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Stanchart to continue focus on wealth management in India

By Manojit Saha
February 27, 2024 15:33 IST
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Standard Chartered’s India strategy will focus on wealth management while credit card will remain core to its business though will avoid competition with the country’s private banks, said a senior executive of the British lender.


Photograph: Bobby Yip/Reuters

“Our focus on wealth management and affluent clients are central to our existence.

"We are strong in these areas and we want to grow in these areas.

"We cannot compete with the might of private banks in mass market business,” said Kusal Roy, head - consumer, private and business banking, Standard Chartered Bank, India.

“We have doubled revenues from the wealth management and affluent business in four years, that is, from 2020 onwards,” Roy told Business Standard in a conversation.


Standard Chartered Bank is present in 52 countries and India is its fifth largest market in terms of revenue from wealth management.

It is one of the largest foreign banks in India with 100 branches in 42 locations.

Wealth management and business banking, which give loans to the small and medium enterprises, are the company's major growth drivers in India.

“Our overall balance sheet is over Rs 100,000 crore, asset liability combined. We crossed the milestone in March 2023.

"We are growing at a significant clip; the growth has been fantastic since 2020,” said Roy, who has led Standard Chartered’s retail business in India for almost four years.

“There are 800,000 millionaires in this country which is expected to double by 2027,” said Roy citing a Credit Suisse Global Wealth Study report.

“We have 5000 ultra-high-net-worth individuals, which is defined as greater than $ 100 million of net worth.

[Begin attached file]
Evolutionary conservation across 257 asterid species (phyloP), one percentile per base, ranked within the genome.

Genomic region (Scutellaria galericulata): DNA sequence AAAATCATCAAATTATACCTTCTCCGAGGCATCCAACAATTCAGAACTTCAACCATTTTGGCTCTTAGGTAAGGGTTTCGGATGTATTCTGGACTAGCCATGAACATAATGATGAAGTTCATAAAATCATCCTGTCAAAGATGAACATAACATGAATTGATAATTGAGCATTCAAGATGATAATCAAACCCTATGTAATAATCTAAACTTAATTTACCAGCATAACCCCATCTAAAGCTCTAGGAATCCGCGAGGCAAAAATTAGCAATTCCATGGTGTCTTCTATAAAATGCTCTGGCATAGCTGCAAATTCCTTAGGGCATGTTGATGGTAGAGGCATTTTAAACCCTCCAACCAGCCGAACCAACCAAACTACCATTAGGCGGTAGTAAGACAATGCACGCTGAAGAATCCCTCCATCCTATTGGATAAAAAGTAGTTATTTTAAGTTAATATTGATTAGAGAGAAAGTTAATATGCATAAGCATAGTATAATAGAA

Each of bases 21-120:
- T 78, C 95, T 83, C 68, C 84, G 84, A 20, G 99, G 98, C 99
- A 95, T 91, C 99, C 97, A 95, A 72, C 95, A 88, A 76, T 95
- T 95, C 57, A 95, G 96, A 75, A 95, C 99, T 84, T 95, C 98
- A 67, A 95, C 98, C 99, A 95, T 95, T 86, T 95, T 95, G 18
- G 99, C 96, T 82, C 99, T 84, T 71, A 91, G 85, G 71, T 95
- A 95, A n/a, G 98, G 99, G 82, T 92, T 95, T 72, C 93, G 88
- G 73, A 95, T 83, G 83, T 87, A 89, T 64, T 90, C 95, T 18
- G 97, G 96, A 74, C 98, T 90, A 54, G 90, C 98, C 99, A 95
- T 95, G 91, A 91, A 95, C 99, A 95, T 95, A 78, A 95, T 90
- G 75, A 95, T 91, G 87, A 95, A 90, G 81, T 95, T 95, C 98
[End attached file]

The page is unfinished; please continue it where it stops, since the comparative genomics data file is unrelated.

That is also expected to increase very rapidly,” he said on the opportunity to cater the segment.

Roy, who earlier worked with Citi India, Barclays, ICICI Bank and Tata Capital, talked about the bank’s non-resident Indian (NRI) business which is growing at 40 per cent annually in revenue terms.

The business manages wealth and deposits for NRIs in Singapore, Hong Kong, Dubai, and Bahrain.

“Our NR [non-resident] business has witnessed a good growth in the last two years in terms of revenue.

"We continue to expand our NR corridor presence and take advantage of our strong network across Asia and Africa.

"Our current NR corridors UAE, Bahrain, Singapore, and Kenya support us to acquire relationships each year.”

Standard Chartered and some other foreign lenders were once major players in credit card business in India.

In the last 10 years, the market was captured by Indian banks, mostly from the private sector – the likes of HDFC Bank, ICICI Bank, SBI Card and Axis Bank, which acquired Citi’s retail business including credit cards last year. Last month, HDFC Bank crossed the milestone of crossing 20 million cards in force, a first among Indian banks.

Standard Chartered, which has issued about a million cards in India, realises it is not possible to compete with the India private banks with the kind of reach and network they possess.

“I think it is very difficult to compete with Indian private sector banks in products like this who are mass market players.

"Their customer base, their reach is very different – different order of magnitude,” Roy said.

At the same time, he says cards are core to Standard Chartered business in India because it is a key value proposition for the affluent segment.

“Cards is a core business for us though we are unlikely to book as many cards like private banks or build a book like them; it remains a core business because it is very central to the affluent clients,” he said.

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Manojit Saha
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